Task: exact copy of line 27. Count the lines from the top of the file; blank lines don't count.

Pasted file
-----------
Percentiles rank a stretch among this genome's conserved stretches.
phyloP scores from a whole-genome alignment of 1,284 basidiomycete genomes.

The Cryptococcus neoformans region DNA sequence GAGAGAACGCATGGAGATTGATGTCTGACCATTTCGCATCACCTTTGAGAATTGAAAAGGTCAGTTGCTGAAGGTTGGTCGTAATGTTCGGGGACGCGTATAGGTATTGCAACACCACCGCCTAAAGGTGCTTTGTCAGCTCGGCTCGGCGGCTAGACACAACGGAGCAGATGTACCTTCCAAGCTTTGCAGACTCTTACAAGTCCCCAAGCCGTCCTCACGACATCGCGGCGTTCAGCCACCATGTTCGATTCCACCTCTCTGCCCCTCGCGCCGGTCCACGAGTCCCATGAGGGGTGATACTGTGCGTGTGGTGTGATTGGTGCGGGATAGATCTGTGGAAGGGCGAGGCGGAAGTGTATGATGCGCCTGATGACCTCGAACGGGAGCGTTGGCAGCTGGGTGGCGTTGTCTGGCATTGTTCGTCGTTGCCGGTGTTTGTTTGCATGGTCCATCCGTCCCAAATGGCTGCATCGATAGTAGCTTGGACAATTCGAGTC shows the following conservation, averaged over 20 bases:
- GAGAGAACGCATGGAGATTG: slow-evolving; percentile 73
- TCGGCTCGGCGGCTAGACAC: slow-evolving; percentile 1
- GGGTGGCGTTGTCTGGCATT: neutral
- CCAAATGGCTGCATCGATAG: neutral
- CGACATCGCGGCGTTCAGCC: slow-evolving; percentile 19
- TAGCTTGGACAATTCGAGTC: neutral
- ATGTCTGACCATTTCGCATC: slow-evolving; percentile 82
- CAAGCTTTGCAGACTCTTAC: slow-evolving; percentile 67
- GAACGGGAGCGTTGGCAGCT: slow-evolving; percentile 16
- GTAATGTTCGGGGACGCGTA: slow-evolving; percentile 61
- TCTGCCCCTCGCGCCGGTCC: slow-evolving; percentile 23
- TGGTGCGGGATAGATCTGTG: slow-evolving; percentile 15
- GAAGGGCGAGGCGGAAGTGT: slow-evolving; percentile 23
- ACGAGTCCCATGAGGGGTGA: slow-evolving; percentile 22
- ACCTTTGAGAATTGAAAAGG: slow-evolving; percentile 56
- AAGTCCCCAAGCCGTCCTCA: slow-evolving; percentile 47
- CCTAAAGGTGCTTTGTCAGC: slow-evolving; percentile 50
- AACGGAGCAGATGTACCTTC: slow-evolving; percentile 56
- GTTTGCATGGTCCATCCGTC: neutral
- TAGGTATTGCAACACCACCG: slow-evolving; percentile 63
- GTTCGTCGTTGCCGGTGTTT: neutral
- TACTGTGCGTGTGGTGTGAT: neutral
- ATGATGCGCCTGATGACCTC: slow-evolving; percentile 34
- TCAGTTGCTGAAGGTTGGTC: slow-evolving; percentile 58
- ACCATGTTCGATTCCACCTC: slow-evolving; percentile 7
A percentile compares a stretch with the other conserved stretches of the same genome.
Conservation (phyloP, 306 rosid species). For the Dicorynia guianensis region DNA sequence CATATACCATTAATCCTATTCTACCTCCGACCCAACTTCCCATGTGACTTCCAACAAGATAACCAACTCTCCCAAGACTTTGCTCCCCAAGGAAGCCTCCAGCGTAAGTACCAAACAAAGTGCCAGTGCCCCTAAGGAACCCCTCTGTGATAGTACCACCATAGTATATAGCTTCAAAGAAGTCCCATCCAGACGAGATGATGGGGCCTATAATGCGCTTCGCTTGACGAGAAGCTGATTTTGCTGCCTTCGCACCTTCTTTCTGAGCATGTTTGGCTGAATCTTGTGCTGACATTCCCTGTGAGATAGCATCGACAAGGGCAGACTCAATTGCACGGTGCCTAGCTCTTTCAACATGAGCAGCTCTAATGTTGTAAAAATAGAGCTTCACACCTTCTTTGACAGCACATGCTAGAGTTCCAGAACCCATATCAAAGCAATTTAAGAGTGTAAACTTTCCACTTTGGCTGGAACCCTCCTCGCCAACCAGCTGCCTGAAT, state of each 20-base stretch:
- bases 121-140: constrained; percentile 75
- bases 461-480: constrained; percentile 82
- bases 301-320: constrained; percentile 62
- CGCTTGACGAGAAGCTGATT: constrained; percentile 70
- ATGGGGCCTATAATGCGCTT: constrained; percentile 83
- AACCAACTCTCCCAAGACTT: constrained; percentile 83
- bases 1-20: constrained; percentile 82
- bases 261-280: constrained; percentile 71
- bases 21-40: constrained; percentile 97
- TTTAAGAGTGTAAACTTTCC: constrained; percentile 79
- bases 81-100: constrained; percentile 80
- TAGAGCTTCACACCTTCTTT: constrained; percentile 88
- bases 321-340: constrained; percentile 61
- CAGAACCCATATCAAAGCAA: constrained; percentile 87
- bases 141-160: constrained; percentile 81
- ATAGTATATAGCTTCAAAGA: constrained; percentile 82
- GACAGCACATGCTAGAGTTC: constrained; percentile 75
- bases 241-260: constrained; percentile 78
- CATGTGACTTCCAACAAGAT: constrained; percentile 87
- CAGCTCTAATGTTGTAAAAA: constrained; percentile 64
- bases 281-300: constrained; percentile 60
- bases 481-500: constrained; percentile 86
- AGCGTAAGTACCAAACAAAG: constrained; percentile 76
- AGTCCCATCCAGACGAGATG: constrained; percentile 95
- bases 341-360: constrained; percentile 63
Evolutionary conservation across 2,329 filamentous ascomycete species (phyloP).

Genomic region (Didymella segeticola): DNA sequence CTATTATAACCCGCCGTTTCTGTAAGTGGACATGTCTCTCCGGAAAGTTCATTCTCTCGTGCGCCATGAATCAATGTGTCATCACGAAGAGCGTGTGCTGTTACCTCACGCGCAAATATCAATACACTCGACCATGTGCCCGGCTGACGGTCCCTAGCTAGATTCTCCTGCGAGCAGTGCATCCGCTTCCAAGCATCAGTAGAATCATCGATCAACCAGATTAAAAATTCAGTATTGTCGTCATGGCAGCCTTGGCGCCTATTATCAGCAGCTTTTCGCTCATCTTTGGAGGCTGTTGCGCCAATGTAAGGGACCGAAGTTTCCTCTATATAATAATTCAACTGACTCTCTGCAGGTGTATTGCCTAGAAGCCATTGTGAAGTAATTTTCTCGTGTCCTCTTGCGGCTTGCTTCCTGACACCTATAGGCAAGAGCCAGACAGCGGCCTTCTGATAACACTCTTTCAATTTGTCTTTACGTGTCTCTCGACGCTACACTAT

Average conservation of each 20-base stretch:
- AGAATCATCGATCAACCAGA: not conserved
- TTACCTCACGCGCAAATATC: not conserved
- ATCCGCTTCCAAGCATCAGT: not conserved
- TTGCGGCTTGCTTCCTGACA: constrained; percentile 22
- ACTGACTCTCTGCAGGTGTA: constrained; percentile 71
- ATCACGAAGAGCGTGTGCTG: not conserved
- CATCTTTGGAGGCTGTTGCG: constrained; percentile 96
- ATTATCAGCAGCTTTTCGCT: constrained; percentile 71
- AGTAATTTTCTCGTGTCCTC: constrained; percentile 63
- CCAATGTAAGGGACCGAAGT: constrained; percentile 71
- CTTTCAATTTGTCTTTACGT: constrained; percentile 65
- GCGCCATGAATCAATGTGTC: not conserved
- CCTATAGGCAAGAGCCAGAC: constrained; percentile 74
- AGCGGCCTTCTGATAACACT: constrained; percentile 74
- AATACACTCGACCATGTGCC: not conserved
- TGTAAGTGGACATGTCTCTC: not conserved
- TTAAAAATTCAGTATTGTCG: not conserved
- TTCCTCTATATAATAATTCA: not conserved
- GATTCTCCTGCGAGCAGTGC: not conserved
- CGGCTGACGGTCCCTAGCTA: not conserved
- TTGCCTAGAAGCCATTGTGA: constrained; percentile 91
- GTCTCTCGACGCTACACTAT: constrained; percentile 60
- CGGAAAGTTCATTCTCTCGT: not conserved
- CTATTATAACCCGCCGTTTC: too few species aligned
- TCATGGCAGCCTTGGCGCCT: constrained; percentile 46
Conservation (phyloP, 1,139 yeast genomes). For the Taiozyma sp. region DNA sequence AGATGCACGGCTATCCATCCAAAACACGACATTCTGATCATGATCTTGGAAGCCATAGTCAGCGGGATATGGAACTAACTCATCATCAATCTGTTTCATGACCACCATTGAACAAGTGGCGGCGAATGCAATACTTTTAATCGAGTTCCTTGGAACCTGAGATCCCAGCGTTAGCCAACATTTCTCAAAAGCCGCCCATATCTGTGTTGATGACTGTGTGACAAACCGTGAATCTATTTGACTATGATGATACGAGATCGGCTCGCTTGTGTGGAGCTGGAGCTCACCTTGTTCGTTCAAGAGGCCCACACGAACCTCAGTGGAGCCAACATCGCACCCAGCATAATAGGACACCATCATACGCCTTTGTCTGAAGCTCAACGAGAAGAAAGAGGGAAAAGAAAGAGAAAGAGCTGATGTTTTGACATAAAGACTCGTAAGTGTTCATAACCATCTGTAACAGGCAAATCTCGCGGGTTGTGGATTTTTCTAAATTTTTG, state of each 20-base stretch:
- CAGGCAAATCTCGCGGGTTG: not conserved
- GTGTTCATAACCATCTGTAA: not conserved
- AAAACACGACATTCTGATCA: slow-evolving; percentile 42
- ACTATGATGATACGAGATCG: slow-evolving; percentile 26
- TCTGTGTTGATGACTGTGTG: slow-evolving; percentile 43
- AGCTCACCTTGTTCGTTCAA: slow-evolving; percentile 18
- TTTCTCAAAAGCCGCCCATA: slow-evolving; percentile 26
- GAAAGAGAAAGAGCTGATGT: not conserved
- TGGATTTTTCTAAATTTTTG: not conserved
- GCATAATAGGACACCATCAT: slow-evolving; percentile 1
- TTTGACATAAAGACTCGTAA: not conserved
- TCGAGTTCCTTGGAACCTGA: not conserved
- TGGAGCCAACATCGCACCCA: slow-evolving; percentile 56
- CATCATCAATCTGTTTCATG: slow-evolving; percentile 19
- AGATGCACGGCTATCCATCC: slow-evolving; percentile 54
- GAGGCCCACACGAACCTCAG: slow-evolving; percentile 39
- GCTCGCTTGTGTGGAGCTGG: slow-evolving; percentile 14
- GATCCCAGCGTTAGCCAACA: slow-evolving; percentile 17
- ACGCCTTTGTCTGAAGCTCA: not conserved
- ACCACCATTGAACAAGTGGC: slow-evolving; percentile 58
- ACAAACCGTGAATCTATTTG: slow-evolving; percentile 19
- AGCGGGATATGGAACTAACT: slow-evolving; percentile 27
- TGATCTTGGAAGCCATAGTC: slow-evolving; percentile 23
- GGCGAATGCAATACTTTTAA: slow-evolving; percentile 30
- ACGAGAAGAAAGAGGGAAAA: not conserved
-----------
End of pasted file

- TCAGTTGCTGAAGGTTGGTC: slow-evolving; percentile 58